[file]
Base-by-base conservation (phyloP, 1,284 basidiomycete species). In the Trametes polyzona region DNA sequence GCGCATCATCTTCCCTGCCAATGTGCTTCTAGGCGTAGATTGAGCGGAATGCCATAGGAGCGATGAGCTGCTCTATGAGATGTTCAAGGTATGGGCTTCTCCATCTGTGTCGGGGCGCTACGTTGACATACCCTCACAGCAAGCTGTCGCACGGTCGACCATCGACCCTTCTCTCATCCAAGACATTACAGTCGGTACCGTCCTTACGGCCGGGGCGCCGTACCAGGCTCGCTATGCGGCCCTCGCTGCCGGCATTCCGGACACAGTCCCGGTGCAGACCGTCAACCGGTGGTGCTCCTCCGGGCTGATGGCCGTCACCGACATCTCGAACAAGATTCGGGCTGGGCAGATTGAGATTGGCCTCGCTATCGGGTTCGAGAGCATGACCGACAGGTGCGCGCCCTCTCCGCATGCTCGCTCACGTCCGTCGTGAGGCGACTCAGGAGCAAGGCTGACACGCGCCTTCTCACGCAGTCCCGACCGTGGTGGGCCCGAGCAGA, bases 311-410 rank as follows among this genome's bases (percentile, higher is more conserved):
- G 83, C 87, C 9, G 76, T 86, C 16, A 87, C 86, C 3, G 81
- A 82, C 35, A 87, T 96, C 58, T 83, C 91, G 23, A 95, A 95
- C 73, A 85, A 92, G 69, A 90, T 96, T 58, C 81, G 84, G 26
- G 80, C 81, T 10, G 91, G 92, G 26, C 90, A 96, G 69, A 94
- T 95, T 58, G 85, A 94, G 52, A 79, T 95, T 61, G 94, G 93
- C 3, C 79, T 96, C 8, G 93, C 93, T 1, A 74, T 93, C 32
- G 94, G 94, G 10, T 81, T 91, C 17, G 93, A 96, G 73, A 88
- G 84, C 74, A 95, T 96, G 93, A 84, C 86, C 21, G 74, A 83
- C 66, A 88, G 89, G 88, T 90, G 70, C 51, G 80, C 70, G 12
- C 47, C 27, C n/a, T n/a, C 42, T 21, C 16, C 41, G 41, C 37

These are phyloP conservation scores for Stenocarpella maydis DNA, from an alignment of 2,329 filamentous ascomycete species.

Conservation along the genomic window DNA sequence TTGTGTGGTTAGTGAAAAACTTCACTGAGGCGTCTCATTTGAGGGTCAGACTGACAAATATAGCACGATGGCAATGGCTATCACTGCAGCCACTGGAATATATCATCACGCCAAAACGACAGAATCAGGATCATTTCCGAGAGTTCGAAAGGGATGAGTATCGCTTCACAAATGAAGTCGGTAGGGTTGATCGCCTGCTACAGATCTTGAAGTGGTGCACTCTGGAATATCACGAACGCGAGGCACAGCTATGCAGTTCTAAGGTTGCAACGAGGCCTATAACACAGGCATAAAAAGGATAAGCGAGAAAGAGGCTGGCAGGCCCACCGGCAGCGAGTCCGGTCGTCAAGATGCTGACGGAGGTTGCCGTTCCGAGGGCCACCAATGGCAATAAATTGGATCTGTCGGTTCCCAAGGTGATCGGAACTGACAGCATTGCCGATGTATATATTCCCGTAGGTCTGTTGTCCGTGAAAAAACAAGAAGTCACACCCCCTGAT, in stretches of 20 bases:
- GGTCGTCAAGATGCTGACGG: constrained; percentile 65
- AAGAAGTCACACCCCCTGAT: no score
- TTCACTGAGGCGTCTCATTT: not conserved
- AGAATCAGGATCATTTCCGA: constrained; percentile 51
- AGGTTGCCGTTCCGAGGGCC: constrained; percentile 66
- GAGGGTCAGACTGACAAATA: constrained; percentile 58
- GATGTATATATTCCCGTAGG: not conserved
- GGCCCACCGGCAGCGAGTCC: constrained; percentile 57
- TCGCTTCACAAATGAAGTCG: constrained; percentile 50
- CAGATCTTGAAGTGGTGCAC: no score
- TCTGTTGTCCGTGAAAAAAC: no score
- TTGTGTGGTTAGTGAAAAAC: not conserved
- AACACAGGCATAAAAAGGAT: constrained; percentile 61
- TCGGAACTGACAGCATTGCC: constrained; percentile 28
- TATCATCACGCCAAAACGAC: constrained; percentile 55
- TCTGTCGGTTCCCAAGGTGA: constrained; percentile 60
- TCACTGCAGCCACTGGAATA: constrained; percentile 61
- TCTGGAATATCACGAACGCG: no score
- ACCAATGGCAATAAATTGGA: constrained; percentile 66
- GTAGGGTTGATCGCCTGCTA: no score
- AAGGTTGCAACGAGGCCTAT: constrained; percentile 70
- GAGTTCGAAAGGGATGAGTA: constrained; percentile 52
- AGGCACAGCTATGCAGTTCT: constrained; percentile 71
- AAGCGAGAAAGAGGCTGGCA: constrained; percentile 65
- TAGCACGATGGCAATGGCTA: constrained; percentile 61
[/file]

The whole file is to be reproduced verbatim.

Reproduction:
Base-by-base conservation (phyloP, 1,284 basidiomycete species). In the Trametes polyzona region DNA sequence GCGCATCATCTTCCCTGCCAATGTGCTTCTAGGCGTAGATTGAGCGGAATGCCATAGGAGCGATGAGCTGCTCTATGAGATGTTCAAGGTATGGGCTTCTCCATCTGTGTCGGGGCGCTACGTTGACATACCCTCACAGCAAGCTGTCGCACGGTCGACCATCGACCCTTCTCTCATCCAAGACATTACAGTCGGTACCGTCCTTACGGCCGGGGCGCCGTACCAGGCTCGCTATGCGGCCCTCGCTGCCGGCATTCCGGACACAGTCCCGGTGCAGACCGTCAACCGGTGGTGCTCCTCCGGGCTGATGGCCGTCACCGACATCTCGAACAAGATTCGGGCTGGGCAGATTGAGATTGGCCTCGCTATCGGGTTCGAGAGCATGACCGACAGGTGCGCGCCCTCTCCGCATGCTCGCTCACGTCCGTCGTGAGGCGACTCAGGAGCAAGGCTGACACGCGCCTTCTCACGCAGTCCCGACCGTGGTGGGCCCGAGCAGA, bases 311-410 rank as follows among this genome's bases (percentile, higher is more conserved):
- G 83, C 87, C 9, G 76, T 86, C 16, A 87, C 86, C 3, G 81
- A 82, C 35, A 87, T 96, C 58, T 83, C 91, G 23, A 95, A 95
- C 73, A 85, A 92, G 69, A 90, T 96, T 58, C 81, G 84, G 26
- G 80, C 81, T 10, G 91, G 92, G 26, C 90, A 96, G 69, A 94
- T 95, T 58, G 85, A 94, G 52, A 79, T 95, T 61, G 94, G 93
- C 3, C 79, T 96, C 8, G 93, C 93, T 1, A 74, T 93, C 32
- G 94, G 94, G 10, T 81, T 91, C 17, G 93, A 96, G 73, A 88
- G 84, C 74, A 95, T 96, G 93, A 84, C 86, C 21, G 74, A 83
- C 66, A 88, G 89, G 88, T 90, G 70, C 51, G 80, C 70, G 12
- C 47, C 27, C n/a, T n/a, C 42, T 21, C 16, C 41, G 41, C 37

These are phyloP conservation scores for Stenocarpella maydis DNA, from an alignment of 2,329 filamentous ascomycete species.

Conservation along the genomic window DNA sequence TTGTGTGGTTAGTGAAAAACTTCACTGAGGCGTCTCATTTGAGGGTCAGACTGACAAATATAGCACGATGGCAATGGCTATCACTGCAGCCACTGGAATATATCATCACGCCAAAACGACAGAATCAGGATCATTTCCGAGAGTTCGAAAGGGATGAGTATCGCTTCACAAATGAAGTCGGTAGGGTTGATCGCCTGCTACAGATCTTGAAGTGGTGCACTCTGGAATATCACGAACGCGAGGCACAGCTATGCAGTTCTAAGGTTGCAACGAGGCCTATAACACAGGCATAAAAAGGATAAGCGAGAAAGAGGCTGGCAGGCCCACCGGCAGCGAGTCCGGTCGTCAAGATGCTGACGGAGGTTGCCGTTCCGAGGGCCACCAATGGCAATAAATTGGATCTGTCGGTTCCCAAGGTGATCGGAACTGACAGCATTGCCGATGTATATATTCCCGTAGGTCTGTTGTCCGTGAAAAAACAAGAAGTCACACCCCCTGAT, in stretches of 20 bases:
- GGTCGTCAAGATGCTGACGG: constrained; percentile 65
- AAGAAGTCACACCCCCTGAT: no score
- TTCACTGAGGCGTCTCATTT: not conserved
- AGAATCAGGATCATTTCCGA: constrained; percentile 51
- AGGTTGCCGTTCCGAGGGCC: constrained; percentile 66
- GAGGGTCAGACTGACAAATA: constrained; percentile 58
- GATGTATATATTCCCGTAGG: not conserved
- GGCCCACCGGCAGCGAGTCC: constrained; percentile 57
- TCGCTTCACAAATGAAGTCG: constrained; percentile 50
- CAGATCTTGAAGTGGTGCAC: no score
- TCTGTTGTCCGTGAAAAAAC: no score
- TTGTGTGGTTAGTGAAAAAC: not conserved
- AACACAGGCATAAAAAGGAT: constrained; percentile 61
- TCGGAACTGACAGCATTGCC: constrained; percentile 28
- TATCATCACGCCAAAACGAC: constrained; percentile 55
- TCTGTCGGTTCCCAAGGTGA: constrained; percentile 60
- TCACTGCAGCCACTGGAATA: constrained; percentile 61
- TCTGGAATATCACGAACGCG: no score
- ACCAATGGCAATAAATTGGA: constrained; percentile 66
- GTAGGGTTGATCGCCTGCTA: no score
- AAGGTTGCAACGAGGCCTAT: constrained; percentile 70
- GAGTTCGAAAGGGATGAGTA: constrained; percentile 52
- AGGCACAGCTATGCAGTTCT: constrained; percentile 71
- AAGCGAGAAAGAGGCTGGCA: constrained; percentile 65
- TAGCACGATGGCAATGGCTA: constrained; percentile 61